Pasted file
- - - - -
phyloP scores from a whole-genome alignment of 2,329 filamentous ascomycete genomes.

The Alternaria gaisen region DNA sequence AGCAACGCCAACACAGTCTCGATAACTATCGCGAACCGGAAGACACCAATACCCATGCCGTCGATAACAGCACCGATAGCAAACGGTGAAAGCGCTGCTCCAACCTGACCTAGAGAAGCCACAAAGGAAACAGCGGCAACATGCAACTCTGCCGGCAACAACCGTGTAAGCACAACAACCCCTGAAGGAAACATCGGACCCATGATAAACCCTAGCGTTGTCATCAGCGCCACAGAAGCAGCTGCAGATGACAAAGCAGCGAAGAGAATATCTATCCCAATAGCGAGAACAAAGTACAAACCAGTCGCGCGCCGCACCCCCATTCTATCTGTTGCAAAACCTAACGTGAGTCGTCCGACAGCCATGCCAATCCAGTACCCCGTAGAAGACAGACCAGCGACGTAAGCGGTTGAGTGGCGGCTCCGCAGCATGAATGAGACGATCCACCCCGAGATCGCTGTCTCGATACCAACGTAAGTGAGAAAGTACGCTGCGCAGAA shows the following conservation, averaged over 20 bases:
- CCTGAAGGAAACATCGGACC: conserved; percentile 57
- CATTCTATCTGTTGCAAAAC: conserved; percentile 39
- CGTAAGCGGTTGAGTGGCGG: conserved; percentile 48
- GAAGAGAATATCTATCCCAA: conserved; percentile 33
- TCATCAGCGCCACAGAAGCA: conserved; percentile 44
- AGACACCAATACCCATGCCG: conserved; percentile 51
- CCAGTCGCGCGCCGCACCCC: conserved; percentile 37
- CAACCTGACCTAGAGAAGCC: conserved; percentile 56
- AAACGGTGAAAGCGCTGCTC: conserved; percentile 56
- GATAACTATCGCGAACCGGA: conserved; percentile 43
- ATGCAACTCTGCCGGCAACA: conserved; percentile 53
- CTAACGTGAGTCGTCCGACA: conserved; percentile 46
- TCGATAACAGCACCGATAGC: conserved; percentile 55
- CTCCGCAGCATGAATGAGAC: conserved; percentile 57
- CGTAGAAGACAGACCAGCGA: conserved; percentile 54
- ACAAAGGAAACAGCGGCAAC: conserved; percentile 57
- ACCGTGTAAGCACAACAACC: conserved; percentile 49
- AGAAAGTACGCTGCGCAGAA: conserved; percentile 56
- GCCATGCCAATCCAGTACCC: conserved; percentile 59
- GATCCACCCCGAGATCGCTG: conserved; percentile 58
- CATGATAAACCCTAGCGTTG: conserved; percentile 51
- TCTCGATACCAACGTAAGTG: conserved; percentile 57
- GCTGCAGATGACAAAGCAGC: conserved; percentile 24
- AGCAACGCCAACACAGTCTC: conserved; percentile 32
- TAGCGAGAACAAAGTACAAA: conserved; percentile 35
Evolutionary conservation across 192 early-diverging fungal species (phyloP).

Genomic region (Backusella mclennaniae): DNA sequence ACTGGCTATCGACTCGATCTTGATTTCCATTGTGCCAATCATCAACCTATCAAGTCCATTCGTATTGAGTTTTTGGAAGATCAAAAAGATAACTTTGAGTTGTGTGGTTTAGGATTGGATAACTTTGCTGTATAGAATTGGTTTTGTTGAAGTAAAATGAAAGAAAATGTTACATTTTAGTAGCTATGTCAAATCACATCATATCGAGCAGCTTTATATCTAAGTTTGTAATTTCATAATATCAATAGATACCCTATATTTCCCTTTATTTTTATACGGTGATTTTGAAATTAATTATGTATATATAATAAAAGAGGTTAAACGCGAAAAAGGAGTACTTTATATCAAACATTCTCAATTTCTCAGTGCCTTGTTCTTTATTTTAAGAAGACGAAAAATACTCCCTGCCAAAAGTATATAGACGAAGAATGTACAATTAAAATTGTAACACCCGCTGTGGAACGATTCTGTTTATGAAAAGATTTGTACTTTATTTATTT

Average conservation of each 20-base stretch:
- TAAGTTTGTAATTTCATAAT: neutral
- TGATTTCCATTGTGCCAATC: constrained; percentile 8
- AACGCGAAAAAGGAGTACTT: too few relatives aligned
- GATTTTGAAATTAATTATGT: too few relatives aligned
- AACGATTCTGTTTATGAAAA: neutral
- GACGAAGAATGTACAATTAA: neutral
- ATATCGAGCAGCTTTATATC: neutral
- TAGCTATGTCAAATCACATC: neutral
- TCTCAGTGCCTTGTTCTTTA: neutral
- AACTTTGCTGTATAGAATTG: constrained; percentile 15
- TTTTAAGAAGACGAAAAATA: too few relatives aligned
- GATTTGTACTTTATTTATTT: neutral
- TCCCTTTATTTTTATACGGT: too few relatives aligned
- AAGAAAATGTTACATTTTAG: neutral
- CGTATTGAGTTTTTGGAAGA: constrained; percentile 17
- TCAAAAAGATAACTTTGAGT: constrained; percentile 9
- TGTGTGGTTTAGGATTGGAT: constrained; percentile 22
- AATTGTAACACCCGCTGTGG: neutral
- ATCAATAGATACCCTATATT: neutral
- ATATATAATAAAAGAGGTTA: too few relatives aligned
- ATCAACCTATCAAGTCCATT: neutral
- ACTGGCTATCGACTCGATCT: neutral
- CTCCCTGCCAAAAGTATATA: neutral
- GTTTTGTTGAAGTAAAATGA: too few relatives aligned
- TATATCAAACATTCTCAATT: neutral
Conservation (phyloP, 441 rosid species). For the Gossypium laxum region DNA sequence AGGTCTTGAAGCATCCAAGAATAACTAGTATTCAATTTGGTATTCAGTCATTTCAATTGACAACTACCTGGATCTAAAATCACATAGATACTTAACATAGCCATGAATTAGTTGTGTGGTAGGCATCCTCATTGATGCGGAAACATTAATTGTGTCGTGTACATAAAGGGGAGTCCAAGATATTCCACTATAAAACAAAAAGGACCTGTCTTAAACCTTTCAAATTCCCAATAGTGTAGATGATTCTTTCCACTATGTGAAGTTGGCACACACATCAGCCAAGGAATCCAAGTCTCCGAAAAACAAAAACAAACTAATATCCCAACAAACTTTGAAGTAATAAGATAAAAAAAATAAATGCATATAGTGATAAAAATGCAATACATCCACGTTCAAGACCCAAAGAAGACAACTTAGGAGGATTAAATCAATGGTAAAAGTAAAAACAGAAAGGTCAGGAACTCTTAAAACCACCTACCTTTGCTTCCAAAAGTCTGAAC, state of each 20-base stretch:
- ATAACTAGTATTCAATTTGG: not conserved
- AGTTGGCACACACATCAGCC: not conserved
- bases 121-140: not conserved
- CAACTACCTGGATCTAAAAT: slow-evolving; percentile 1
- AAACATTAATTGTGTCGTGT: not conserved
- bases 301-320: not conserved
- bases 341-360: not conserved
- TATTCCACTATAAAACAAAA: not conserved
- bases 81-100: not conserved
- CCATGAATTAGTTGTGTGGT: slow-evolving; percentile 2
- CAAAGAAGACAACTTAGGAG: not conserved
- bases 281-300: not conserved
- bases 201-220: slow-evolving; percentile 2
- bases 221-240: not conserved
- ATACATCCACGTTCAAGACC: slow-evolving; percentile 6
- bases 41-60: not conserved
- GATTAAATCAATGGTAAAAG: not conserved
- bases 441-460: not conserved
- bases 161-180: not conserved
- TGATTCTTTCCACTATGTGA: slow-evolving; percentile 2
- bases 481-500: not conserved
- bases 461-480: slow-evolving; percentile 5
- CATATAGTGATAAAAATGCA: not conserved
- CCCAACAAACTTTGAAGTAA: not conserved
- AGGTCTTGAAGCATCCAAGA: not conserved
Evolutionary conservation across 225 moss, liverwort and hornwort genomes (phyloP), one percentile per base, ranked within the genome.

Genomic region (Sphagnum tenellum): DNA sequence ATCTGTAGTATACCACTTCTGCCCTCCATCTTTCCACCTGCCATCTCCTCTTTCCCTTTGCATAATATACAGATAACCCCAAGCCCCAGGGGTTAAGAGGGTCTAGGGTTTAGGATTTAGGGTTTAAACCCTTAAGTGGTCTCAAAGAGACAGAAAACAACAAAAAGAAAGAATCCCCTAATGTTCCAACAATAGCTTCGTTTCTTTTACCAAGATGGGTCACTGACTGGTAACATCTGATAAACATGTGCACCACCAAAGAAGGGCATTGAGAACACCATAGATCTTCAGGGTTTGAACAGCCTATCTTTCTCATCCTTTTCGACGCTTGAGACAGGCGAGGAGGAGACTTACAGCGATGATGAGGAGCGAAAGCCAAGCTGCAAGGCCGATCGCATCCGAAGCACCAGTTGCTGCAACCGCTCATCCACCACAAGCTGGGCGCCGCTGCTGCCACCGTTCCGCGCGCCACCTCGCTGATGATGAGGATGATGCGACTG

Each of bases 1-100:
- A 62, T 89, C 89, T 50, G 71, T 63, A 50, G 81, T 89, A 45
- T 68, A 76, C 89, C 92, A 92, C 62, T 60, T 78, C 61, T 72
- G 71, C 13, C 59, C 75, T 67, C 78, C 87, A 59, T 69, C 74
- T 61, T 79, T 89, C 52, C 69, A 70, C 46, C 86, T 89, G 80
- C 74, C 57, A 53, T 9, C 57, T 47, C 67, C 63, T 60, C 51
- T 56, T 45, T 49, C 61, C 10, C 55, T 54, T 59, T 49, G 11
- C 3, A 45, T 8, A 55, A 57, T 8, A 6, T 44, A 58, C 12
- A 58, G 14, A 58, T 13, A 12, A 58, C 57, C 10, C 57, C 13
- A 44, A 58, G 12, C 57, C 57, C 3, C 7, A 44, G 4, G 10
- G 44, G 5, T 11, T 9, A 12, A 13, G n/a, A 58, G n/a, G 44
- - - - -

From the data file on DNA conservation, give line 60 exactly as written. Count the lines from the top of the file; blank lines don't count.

- CAACTACCTGGATCTAAAAT: slow-evolving; percentile 1